If You Change Your Altitude, Will it Improve Your Attitude?

 

Sheknows: Change Your Altitude, Improve Your AttitudeThis article was first published at Sheknows as: 

Being 300 feet in the air can give you the change in perspective you need: Get out of your head by climbing and dining in tall monuments

Zig Ziglar said, “Your attitude, not your aptitude, will determine your altitude.” Changing perspective can bring a surprising new view of your situation. Where can you simply alter your altitude and improve your attitude?

Visit a famous landmark or a recommended restaurant, a new place can make a mark on your mind. Go high into the sky for dinner, watch the sunset and feel your cares float away. At approximately 300 feet (25 floors), you are taller than a Giant Sequoia.

Dessert at Atrio, Conrad Miami on the 25th Floor If You Change Your Altitude, Will it Improve Your Attitude?
Dessert at Atrio, Conrad Miami on the 25th Floor

Dine on the 25th floor at Atrio in the Conrad Miami in the business district on Brickell. At this property, you can watch both sunrise and sunset from its windows! Being high above the city can impact your disposition and improve your outlook!

At 300 feet, you are the same height as the Statue of Liberty. Have you ever climbed to the crown? Looking down from that height, people look like tiny ants! Do you want to get that feeling without reserving tickets? Enjoy a meal in Los Angeles at WP24 at The Ritz-Carlton. The city lights look dazzling from The Nest and you can have your tickets be for the Lakers, Kings or Clippers next door at LA Live.

Dinner in Dallas: If You Change Your Altitude, Will it Improve Your Attitude?
The view from SĒR Steak + Spirits at Hilton Anatole, Dallas

I have been to Miami, the top of the Statue of Liberty and I live in Los Angeles but I have not been to the top of Big Ben. It is on my bucket list.  A guided tour is available three times a day during the week and 334 stone steps lead you to the belfry. After you ascend, you will also be approximately 300 feet in the sky! I recently dined at SĒR Steak + Spirits at Hilton Anatole on the 27th floor which is the same height. Having my meal by the window, my mental state shifted as I listened to the marvelous live music and enjoyed my wagyu spinalis steak.

Why do people want to build to great heights? What happens when we change our perspective? “300 feet is about seven-tenths the height of The Great Pyramid of Giza. The Great Pyramid of Giza has an estimated original height of 430 feet. The Pyramid was the tallest structure in the world for almost 4,000 years — from its construction ca. 2551 BCE until it was overtaken by the Lincoln Cathedral in Lincoln, England, built in the year 1300.”

What do you want to build? We are all constructing ourselves everyday with our choices. Make sure that you step back from your situation so you can see all sides. Sometimes the best viewpoint is from the top!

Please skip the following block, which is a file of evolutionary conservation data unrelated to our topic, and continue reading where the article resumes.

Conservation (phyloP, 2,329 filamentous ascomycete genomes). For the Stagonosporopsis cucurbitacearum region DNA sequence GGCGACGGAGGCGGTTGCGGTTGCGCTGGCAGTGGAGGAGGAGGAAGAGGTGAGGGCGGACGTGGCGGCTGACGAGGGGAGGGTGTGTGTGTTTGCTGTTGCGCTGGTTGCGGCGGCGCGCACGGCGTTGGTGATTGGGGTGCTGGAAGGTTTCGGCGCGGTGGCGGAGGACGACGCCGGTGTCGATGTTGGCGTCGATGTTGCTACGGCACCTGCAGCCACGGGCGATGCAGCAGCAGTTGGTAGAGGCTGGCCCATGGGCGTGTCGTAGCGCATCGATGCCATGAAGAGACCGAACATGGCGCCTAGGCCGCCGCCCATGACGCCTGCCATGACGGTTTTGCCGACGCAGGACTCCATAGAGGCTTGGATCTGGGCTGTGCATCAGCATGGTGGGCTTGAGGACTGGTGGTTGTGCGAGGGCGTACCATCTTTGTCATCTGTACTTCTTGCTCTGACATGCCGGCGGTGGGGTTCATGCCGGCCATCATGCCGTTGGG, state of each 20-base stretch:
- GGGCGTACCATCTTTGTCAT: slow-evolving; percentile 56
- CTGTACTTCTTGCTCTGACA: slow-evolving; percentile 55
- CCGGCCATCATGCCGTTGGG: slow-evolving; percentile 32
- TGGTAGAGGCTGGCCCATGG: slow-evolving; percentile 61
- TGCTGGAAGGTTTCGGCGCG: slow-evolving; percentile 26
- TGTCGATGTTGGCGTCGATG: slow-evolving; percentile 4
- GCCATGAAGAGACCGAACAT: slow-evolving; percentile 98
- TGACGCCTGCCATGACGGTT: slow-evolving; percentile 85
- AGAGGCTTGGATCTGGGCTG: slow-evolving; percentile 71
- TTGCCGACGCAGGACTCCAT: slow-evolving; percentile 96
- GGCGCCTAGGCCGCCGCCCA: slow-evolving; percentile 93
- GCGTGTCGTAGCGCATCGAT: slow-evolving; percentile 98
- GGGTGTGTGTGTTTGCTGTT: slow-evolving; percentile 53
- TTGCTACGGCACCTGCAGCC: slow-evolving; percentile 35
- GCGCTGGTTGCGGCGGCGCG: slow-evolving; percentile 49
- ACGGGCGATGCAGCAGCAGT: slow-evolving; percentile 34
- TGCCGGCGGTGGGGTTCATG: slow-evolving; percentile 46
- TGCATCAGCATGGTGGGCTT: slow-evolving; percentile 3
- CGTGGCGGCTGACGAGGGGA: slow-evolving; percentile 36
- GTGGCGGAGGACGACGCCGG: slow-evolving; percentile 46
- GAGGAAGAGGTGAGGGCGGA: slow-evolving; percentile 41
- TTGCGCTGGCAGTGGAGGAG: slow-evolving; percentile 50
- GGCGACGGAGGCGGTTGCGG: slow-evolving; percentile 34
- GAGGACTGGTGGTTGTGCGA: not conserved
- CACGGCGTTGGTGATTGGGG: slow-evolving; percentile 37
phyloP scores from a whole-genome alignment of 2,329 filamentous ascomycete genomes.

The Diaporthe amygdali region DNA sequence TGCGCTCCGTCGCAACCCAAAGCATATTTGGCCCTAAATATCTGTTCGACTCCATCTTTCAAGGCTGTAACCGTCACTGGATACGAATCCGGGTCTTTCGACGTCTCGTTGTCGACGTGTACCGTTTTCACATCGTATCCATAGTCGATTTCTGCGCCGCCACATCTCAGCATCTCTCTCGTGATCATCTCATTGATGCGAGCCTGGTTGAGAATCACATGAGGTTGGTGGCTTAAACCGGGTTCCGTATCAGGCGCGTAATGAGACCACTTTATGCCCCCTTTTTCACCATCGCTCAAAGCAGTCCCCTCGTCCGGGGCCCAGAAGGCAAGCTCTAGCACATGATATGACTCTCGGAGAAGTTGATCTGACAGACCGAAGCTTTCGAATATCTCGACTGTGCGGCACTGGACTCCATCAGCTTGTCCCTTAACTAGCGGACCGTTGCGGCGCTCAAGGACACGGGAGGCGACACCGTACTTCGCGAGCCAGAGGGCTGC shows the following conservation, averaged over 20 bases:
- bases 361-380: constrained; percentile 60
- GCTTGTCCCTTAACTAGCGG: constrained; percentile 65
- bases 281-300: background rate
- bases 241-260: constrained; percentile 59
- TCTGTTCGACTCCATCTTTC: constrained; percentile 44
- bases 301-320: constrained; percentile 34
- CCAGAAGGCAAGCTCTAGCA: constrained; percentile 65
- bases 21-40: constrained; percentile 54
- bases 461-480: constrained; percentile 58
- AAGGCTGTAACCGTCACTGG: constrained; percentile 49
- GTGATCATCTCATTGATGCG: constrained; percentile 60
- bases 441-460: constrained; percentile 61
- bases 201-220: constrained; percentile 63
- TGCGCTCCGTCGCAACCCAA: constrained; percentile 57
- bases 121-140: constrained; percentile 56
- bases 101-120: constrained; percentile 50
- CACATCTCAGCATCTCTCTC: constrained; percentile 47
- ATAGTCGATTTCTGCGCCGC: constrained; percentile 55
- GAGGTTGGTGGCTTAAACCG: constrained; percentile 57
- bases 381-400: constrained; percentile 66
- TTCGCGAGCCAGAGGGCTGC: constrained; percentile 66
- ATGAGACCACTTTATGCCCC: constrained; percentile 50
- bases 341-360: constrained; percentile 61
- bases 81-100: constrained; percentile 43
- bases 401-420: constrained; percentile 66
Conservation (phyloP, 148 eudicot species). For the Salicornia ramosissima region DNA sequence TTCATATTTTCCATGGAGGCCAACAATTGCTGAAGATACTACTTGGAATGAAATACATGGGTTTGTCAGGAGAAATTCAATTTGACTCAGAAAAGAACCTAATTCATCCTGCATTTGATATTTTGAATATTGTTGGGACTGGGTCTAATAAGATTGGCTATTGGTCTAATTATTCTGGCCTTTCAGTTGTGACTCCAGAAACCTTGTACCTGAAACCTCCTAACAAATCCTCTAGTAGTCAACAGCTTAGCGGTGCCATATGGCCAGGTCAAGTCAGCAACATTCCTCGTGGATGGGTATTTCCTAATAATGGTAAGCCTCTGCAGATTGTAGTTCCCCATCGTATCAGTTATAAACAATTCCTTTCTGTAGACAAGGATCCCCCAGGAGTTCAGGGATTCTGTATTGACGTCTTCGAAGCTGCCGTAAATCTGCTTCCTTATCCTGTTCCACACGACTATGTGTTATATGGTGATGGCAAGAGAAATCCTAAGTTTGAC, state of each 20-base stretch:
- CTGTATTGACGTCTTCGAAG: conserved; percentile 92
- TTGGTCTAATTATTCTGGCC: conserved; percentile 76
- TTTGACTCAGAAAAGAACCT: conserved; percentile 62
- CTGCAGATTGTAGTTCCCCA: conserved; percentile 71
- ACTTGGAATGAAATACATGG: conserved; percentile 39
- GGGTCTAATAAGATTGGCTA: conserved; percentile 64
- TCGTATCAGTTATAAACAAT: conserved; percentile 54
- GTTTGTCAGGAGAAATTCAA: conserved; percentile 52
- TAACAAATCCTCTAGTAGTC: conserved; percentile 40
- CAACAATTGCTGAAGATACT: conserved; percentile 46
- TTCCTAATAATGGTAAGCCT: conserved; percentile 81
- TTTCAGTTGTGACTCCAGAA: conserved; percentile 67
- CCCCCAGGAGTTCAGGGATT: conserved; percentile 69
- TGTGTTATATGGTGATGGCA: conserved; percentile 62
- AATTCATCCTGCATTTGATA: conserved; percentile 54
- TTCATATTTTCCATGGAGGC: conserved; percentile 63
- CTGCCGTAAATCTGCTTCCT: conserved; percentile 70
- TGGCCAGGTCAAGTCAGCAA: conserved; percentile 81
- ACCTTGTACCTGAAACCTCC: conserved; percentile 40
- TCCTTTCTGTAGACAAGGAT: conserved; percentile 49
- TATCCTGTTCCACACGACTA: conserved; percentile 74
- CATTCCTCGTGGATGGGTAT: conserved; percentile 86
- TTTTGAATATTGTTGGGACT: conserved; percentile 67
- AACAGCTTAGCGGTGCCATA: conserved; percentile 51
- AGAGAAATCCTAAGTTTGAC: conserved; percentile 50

Thank you to the Blue Bulb Projects; the measurements for this article come this page.

Lisa Niver was invited to explore dinner at great heights by Conrad Miami, Hilton Anatole and WP24. Thank you for helping me change my attitude and my altitude.

Lisa Ellen Niver

Lisa Ellen Niver, M.A. Education, is a television host, travel journalist as well as a passionate artist, educator and writer who has explored 101 countries, 6 continents and sailed on cruise ships for seven years on the high seas and backpacked for three years in Asia. She is the founder of We Said Go Travel which was read in 212 countries in 2018 and named #3 on the top 1000 Travel Blog and the top female travel blogger 3 times in 2019. Find her talking travel at KTLA TV and in her We Said Go Travel videos with nearly one million views on her YouTube channel. She has hosted Facebook Live for USA Today 10best, is verified on both Twitter and Facebook, has over 150,000 followers across social media and ran fifteen travel competitions publishing over 2500 writers and photographers from 75 countries. She has been a finalist for six Southern California Journalism Awards in the past three years and won an award for her Jewish Journal article. Niver has written for AARP, American Airways, Delta Sky, En Route (Air Canada), Hemispheres (United Airlines), Jewish Journal, Luxury Magazine, Ms. Magazine, Myanmar Times, National Geographic, POPSUGAR, Robb Report, Saturday Evening Post, Scuba Diver Life, Sierra Club, Ski Utah, Smithsonian, Trivago, USA Today 10best, Wharton Magazine and Yahoo. She is writing a book, “Brave Rebel: 50 Scary Challenges Before 50,” about her most recent travels and challenges. Look for her underwater SCUBA diving, in her art studio making ceramics or helping people find their next dream trip. http://lisaniver.com/one-page/

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